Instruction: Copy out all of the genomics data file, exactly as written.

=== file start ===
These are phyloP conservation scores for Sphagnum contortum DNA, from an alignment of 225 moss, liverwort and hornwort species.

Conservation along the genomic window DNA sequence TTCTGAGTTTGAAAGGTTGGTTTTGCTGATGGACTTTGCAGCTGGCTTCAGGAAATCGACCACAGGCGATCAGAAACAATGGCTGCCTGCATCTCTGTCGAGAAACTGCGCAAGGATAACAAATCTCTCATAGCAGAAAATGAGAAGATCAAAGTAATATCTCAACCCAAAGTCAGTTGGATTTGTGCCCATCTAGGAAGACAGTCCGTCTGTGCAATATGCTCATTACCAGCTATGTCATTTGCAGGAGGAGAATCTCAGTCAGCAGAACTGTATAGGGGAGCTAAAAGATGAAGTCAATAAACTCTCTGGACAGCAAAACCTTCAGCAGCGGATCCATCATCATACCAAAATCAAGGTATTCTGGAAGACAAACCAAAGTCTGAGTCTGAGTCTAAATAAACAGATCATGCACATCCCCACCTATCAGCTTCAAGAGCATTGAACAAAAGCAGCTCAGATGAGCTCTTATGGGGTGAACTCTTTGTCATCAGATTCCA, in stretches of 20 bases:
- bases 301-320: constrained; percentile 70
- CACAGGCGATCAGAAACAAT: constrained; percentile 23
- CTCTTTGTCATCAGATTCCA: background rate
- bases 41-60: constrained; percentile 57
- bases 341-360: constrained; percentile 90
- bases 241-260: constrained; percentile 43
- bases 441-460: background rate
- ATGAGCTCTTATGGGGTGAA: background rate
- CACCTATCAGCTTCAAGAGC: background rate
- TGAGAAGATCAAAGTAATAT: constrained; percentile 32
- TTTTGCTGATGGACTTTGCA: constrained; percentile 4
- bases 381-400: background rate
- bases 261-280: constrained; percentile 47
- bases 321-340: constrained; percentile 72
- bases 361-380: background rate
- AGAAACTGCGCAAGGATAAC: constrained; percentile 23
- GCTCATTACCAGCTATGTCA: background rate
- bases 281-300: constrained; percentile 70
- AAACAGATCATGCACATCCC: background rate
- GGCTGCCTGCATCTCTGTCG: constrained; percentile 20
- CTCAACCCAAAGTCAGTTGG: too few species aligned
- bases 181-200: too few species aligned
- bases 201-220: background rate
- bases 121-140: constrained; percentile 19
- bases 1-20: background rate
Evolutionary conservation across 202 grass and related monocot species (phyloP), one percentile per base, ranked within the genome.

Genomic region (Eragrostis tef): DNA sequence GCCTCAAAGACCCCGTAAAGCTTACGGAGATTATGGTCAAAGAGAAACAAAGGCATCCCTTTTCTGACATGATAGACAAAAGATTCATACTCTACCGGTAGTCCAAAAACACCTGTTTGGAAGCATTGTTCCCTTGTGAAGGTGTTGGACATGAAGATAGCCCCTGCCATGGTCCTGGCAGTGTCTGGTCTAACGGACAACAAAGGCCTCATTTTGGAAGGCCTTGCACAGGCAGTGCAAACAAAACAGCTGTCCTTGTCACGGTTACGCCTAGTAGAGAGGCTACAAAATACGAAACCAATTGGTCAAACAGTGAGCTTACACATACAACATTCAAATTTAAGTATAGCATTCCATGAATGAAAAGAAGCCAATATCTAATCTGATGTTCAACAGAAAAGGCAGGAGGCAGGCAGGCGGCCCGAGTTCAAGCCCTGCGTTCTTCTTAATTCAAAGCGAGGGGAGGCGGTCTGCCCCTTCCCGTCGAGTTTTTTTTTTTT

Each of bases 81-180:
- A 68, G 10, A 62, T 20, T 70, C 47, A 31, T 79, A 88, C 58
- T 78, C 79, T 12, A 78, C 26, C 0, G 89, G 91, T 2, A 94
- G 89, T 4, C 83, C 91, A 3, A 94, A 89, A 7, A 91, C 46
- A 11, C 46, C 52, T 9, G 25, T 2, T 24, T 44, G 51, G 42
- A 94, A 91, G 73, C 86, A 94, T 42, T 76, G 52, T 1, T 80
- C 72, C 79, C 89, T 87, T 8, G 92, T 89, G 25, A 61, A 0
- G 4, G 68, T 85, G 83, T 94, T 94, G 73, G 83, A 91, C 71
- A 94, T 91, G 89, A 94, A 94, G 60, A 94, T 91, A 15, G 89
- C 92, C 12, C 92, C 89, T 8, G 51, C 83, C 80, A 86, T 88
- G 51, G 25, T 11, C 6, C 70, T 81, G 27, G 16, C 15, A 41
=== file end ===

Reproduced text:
These are phyloP conservation scores for Sphagnum contortum DNA, from an alignment of 225 moss, liverwort and hornwort species.

Conservation along the genomic window DNA sequence TTCTGAGTTTGAAAGGTTGGTTTTGCTGATGGACTTTGCAGCTGGCTTCAGGAAATCGACCACAGGCGATCAGAAACAATGGCTGCCTGCATCTCTGTCGAGAAACTGCGCAAGGATAACAAATCTCTCATAGCAGAAAATGAGAAGATCAAAGTAATATCTCAACCCAAAGTCAGTTGGATTTGTGCCCATCTAGGAAGACAGTCCGTCTGTGCAATATGCTCATTACCAGCTATGTCATTTGCAGGAGGAGAATCTCAGTCAGCAGAACTGTATAGGGGAGCTAAAAGATGAAGTCAATAAACTCTCTGGACAGCAAAACCTTCAGCAGCGGATCCATCATCATACCAAAATCAAGGTATTCTGGAAGACAAACCAAAGTCTGAGTCTGAGTCTAAATAAACAGATCATGCACATCCCCACCTATCAGCTTCAAGAGCATTGAACAAAAGCAGCTCAGATGAGCTCTTATGGGGTGAACTCTTTGTCATCAGATTCCA, in stretches of 20 bases:
- bases 301-320: constrained; percentile 70
- CACAGGCGATCAGAAACAAT: constrained; percentile 23
- CTCTTTGTCATCAGATTCCA: background rate
- bases 41-60: constrained; percentile 57
- bases 341-360: constrained; percentile 90
- bases 241-260: constrained; percentile 43
- bases 441-460: background rate
- ATGAGCTCTTATGGGGTGAA: background rate
- CACCTATCAGCTTCAAGAGC: background rate
- TGAGAAGATCAAAGTAATAT: constrained; percentile 32
- TTTTGCTGATGGACTTTGCA: constrained; percentile 4
- bases 381-400: background rate
- bases 261-280: constrained; percentile 47
- bases 321-340: constrained; percentile 72
- bases 361-380: background rate
- AGAAACTGCGCAAGGATAAC: constrained; percentile 23
- GCTCATTACCAGCTATGTCA: background rate
- bases 281-300: constrained; percentile 70
- AAACAGATCATGCACATCCC: background rate
- GGCTGCCTGCATCTCTGTCG: constrained; percentile 20
- CTCAACCCAAAGTCAGTTGG: too few species aligned
- bases 181-200: too few species aligned
- bases 201-220: background rate
- bases 121-140: constrained; percentile 19
- bases 1-20: background rate
Evolutionary conservation across 202 grass and related monocot species (phyloP), one percentile per base, ranked within the genome.

Genomic region (Eragrostis tef): DNA sequence GCCTCAAAGACCCCGTAAAGCTTACGGAGATTATGGTCAAAGAGAAACAAAGGCATCCCTTTTCTGACATGATAGACAAAAGATTCATACTCTACCGGTAGTCCAAAAACACCTGTTTGGAAGCATTGTTCCCTTGTGAAGGTGTTGGACATGAAGATAGCCCCTGCCATGGTCCTGGCAGTGTCTGGTCTAACGGACAACAAAGGCCTCATTTTGGAAGGCCTTGCACAGGCAGTGCAAACAAAACAGCTGTCCTTGTCACGGTTACGCCTAGTAGAGAGGCTACAAAATACGAAACCAATTGGTCAAACAGTGAGCTTACACATACAACATTCAAATTTAAGTATAGCATTCCATGAATGAAAAGAAGCCAATATCTAATCTGATGTTCAACAGAAAAGGCAGGAGGCAGGCAGGCGGCCCGAGTTCAAGCCCTGCGTTCTTCTTAATTCAAAGCGAGGGGAGGCGGTCTGCCCCTTCCCGTCGAGTTTTTTTTTTTT

Each of bases 81-180:
- A 68, G 10, A 62, T 20, T 70, C 47, A 31, T 79, A 88, C 58
- T 78, C 79, T 12, A 78, C 26, C 0, G 89, G 91, T 2, A 94
- G 89, T 4, C 83, C 91, A 3, A 94, A 89, A 7, A 91, C 46
- A 11, C 46, C 52, T 9, G 25, T 2, T 24, T 44, G 51, G 42
- A 94, A 91, G 73, C 86, A 94, T 42, T 76, G 52, T 1, T 80
- C 72, C 79, C 89, T 87, T 8, G 92, T 89, G 25, A 61, A 0
- G 4, G 68, T 85, G 83, T 94, T 94, G 73, G 83, A 91, C 71
- A 94, T 91, G 89, A 94, A 94, G 60, A 94, T 91, A 15, G 89
- C 92, C 12, C 92, C 89, T 8, G 51, C 83, C 80, A 86, T 88
- G 51, G 25, T 11, C 6, C 70, T 81, G 27, G 16, C 15, A 41